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Ex-student sues UM, alleges official cut a deal to let doctor stay after sex abuse

Kim Kozlowski
The Detroit News

A former University of Michigan student is contradicting the account of a previous UM official and how he handled a report of sexual abuse by Dr. Robert Anderson.

In a lawsuit filed Thursday in U.S. District Court against the university, the man says he told Thomas Easthope, then UM’s associate vice president for student services, in 1979 about a sexually inappropriate encounter with Anderson in an exam room earlier that year. 

Easthope told the student that he confronted Anderson, then head of University Health Service, and the doctor did not deny the incident, according to the lawsuit. Instead of firing him, Easthope offered a deal to the student to move the doctor to a job at which he wouldn't come in contact with students, according to the suit. 

The allegation contradicts what Easthope, now 87, told UM police in 2018, that he either fired or allowed Anderson to resign in 1979 when he got reports of the doctor behaving inappropriately in exam rooms with male students.

Dr. Robert E. Anderson

The former student, who isn't named in the lawsuit, says he and Easthope shook on the offer, yet Anderson continued to treat and allegedly abuse UM students for another 24 years as team physician for the Athletic Department until retiring in 2003.

"I was lied to and manipulated, and others paid the price,'” the man is quoted in the lawsuit.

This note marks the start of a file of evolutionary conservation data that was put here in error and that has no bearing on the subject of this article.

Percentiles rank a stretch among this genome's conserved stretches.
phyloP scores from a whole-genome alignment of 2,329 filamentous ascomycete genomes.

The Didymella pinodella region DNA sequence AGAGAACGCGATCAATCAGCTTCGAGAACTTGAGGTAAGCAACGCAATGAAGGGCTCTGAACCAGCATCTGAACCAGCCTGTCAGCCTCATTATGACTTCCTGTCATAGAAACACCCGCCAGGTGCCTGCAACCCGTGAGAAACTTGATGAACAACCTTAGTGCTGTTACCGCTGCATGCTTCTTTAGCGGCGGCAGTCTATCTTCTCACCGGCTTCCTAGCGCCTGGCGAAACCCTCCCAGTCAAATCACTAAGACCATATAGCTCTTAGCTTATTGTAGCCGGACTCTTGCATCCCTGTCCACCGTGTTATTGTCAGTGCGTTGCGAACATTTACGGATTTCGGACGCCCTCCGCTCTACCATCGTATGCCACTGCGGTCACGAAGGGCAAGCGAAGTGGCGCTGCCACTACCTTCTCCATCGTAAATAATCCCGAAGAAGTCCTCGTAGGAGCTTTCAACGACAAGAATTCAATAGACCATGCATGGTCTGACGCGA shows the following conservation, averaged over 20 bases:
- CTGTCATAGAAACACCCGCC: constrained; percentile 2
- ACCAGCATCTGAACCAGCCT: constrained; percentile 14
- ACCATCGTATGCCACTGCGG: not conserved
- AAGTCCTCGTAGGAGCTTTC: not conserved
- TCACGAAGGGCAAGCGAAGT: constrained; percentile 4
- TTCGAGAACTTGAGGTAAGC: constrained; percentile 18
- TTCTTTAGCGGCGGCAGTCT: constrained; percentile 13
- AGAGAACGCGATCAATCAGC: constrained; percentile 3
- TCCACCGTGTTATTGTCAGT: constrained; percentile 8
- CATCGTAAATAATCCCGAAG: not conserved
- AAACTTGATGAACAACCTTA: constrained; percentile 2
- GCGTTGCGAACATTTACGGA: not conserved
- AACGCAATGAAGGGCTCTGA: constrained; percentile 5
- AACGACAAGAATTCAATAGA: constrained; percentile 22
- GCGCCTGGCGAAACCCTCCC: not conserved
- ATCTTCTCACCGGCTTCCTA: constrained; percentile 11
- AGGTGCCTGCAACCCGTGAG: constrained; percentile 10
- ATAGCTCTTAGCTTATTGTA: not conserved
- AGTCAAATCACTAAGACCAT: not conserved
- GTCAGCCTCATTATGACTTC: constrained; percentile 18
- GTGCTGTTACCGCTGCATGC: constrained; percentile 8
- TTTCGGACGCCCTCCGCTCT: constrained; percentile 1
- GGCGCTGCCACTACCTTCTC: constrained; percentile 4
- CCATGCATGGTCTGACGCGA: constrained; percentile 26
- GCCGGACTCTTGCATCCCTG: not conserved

The accusation adds a twist to the history of how UM officials allegedly handled reports of sexual abuse by Anderson. Though the doctor died in 2008, his 35-year tenure at the university has engulfed UM in a sex abuse scandal that has led to scores of other lawsuits filed against the university, mostly by other men.

The man's allegations are counter to what Easthope told UM Police Detective Mark West in November 2018, according to a university police report.

"Easthope said he has trouble remembering all the conversations and circumstances, but said he 'will never forget walking across the campus to Health Services to fire Bob,'" according to the police report.

UM launched the police investigation shortly after former UM student Tad DeLuca wrote a letter in July 2018 to Athletic Director Warde Manuel and detailed alleged sexual abuse by Anderson.

West's report, which included interviews with scores of people, didn't become public until February of this year, when Robert Julian Stone accused Anderson of sexual assault in a story published by The Detroit News.

A key finding in the report was the account from Easthope, who revealed that UM had learned of sex abuse allegations against Anderson more than 20 years before the doctor retired from the university.

Easthope told West he confronted the longtime head of the University Health Service about reports that Anderson was “fooling around” with students in exam rooms and recalled either firing or allowing Anderson to resign in 1979.

Easthope has been ordered to give testimony in a deposition next month in lawsuits from dozens others who accuse Anderson of abusing them. Easthope’s lawyer asked a judge this week to delay the deposition.

Easthope and his lawyer, Jennifer Z. Belveal, could not be reached for comment Thursday.

UM spokesman Rick Fitzgerald said Thursday that "we have nothing to add at this time."

According to the lawsuit, filed by former state Attorney General Mike Cox and Southfield-based lawyer David Shea, the alleged victim enrolled in the UM Honors College as a freshman in 1977 and struggled with his identity as a gay man. He came out in his junior year.

He began volunteering at the UM’s Human Sexuality Office, now the Spectrum Center,  in activities such as the gay men’s hotline. He also became aware of a Monday night program where University Health Service medical staff gave confidential counseling and treatment to the gay community.

That is where the plaintiff met Anderson in fall 1979. He filled out paperwork and identified himself as gay. During the exam, Anderson allegedly performed a sport physical on the man's genitals, according to the lawsuit.